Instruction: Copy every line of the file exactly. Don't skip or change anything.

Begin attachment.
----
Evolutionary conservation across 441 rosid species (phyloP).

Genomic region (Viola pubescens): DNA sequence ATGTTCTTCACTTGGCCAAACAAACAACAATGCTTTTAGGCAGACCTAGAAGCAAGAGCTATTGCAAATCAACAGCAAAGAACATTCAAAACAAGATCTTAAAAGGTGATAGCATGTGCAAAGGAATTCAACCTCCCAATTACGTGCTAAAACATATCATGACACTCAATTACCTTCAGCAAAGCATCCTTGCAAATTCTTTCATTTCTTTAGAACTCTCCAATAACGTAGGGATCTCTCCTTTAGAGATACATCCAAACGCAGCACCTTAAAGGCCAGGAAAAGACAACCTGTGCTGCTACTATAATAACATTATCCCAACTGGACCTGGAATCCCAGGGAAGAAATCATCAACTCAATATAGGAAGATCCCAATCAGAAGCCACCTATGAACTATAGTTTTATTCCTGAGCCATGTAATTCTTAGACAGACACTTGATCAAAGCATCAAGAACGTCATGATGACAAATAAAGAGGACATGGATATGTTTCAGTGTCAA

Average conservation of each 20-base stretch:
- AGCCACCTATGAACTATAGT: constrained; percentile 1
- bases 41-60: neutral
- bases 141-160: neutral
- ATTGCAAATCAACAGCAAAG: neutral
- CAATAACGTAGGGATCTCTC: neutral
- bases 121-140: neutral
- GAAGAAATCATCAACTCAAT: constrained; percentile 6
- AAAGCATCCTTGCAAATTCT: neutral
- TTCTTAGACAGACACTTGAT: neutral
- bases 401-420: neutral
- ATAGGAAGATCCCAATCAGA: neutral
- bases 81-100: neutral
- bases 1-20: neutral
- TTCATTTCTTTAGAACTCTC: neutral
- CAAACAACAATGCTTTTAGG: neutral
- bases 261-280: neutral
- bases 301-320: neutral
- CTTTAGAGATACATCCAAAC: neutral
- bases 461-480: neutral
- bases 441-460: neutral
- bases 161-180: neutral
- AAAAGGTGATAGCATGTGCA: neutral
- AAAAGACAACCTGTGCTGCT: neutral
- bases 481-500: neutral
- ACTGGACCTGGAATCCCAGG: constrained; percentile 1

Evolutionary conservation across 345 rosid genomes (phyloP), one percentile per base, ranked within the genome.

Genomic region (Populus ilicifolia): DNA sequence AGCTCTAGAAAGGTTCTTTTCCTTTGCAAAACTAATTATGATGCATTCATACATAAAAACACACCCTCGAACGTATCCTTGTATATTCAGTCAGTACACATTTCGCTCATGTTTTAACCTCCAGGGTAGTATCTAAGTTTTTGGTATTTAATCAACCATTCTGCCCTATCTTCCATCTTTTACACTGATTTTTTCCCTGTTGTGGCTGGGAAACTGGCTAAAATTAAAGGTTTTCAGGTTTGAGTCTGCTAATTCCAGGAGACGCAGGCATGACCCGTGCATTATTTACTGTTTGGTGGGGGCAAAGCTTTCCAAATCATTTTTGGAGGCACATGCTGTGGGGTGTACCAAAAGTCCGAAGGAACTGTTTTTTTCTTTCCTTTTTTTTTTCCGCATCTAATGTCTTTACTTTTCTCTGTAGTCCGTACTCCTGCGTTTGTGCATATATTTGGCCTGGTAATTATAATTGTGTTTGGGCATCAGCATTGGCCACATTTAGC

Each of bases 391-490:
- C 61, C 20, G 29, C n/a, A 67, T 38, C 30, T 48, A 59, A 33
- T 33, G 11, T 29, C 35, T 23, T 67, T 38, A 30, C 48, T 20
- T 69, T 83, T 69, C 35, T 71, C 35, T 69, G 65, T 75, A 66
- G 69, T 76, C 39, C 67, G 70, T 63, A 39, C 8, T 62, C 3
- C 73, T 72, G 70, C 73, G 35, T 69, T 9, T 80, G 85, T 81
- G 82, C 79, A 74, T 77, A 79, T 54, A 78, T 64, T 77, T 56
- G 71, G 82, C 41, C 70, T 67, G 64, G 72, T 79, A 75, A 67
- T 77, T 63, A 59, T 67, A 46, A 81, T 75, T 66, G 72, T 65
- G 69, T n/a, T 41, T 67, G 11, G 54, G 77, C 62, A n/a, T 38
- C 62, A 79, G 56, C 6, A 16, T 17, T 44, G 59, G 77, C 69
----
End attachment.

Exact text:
Evolutionary conservation across 441 rosid species (phyloP).

Genomic region (Viola pubescens): DNA sequence ATGTTCTTCACTTGGCCAAACAAACAACAATGCTTTTAGGCAGACCTAGAAGCAAGAGCTATTGCAAATCAACAGCAAAGAACATTCAAAACAAGATCTTAAAAGGTGATAGCATGTGCAAAGGAATTCAACCTCCCAATTACGTGCTAAAACATATCATGACACTCAATTACCTTCAGCAAAGCATCCTTGCAAATTCTTTCATTTCTTTAGAACTCTCCAATAACGTAGGGATCTCTCCTTTAGAGATACATCCAAACGCAGCACCTTAAAGGCCAGGAAAAGACAACCTGTGCTGCTACTATAATAACATTATCCCAACTGGACCTGGAATCCCAGGGAAGAAATCATCAACTCAATATAGGAAGATCCCAATCAGAAGCCACCTATGAACTATAGTTTTATTCCTGAGCCATGTAATTCTTAGACAGACACTTGATCAAAGCATCAAGAACGTCATGATGACAAATAAAGAGGACATGGATATGTTTCAGTGTCAA

Average conservation of each 20-base stretch:
- AGCCACCTATGAACTATAGT: constrained; percentile 1
- bases 41-60: neutral
- bases 141-160: neutral
- ATTGCAAATCAACAGCAAAG: neutral
- CAATAACGTAGGGATCTCTC: neutral
- bases 121-140: neutral
- GAAGAAATCATCAACTCAAT: constrained; percentile 6
- AAAGCATCCTTGCAAATTCT: neutral
- TTCTTAGACAGACACTTGAT: neutral
- bases 401-420: neutral
- ATAGGAAGATCCCAATCAGA: neutral
- bases 81-100: neutral
- bases 1-20: neutral
- TTCATTTCTTTAGAACTCTC: neutral
- CAAACAACAATGCTTTTAGG: neutral
- bases 261-280: neutral
- bases 301-320: neutral
- CTTTAGAGATACATCCAAAC: neutral
- bases 461-480: neutral
- bases 441-460: neutral
- bases 161-180: neutral
- AAAAGGTGATAGCATGTGCA: neutral
- AAAAGACAACCTGTGCTGCT: neutral
- bases 481-500: neutral
- ACTGGACCTGGAATCCCAGG: constrained; percentile 1

Evolutionary conservation across 345 rosid genomes (phyloP), one percentile per base, ranked within the genome.

Genomic region (Populus ilicifolia): DNA sequence AGCTCTAGAAAGGTTCTTTTCCTTTGCAAAACTAATTATGATGCATTCATACATAAAAACACACCCTCGAACGTATCCTTGTATATTCAGTCAGTACACATTTCGCTCATGTTTTAACCTCCAGGGTAGTATCTAAGTTTTTGGTATTTAATCAACCATTCTGCCCTATCTTCCATCTTTTACACTGATTTTTTCCCTGTTGTGGCTGGGAAACTGGCTAAAATTAAAGGTTTTCAGGTTTGAGTCTGCTAATTCCAGGAGACGCAGGCATGACCCGTGCATTATTTACTGTTTGGTGGGGGCAAAGCTTTCCAAATCATTTTTGGAGGCACATGCTGTGGGGTGTACCAAAAGTCCGAAGGAACTGTTTTTTTCTTTCCTTTTTTTTTTCCGCATCTAATGTCTTTACTTTTCTCTGTAGTCCGTACTCCTGCGTTTGTGCATATATTTGGCCTGGTAATTATAATTGTGTTTGGGCATCAGCATTGGCCACATTTAGC

Each of bases 391-490:
- C 61, C 20, G 29, C n/a, A 67, T 38, C 30, T 48, A 59, A 33
- T 33, G 11, T 29, C 35, T 23, T 67, T 38, A 30, C 48, T 20
- T 69, T 83, T 69, C 35, T 71, C 35, T 69, G 65, T 75, A 66
- G 69, T 76, C 39, C 67, G 70, T 63, A 39, C 8, T 62, C 3
- C 73, T 72, G 70, C 73, G 35, T 69, T 9, T 80, G 85, T 81
- G 82, C 79, A 74, T 77, A 79, T 54, A 78, T 64, T 77, T 56
- G 71, G 82, C 41, C 70, T 67, G 64, G 72, T 79, A 75, A 67
- T 77, T 63, A 59, T 67, A 46, A 81, T 75, T 66, G 72, T 65
- G 69, T n/a, T 41, T 67, G 11, G 54, G 77, C 62, A n/a, T 38
- C 62, A 79, G 56, C 6, A 16, T 17, T 44, G 59, G 77, C 69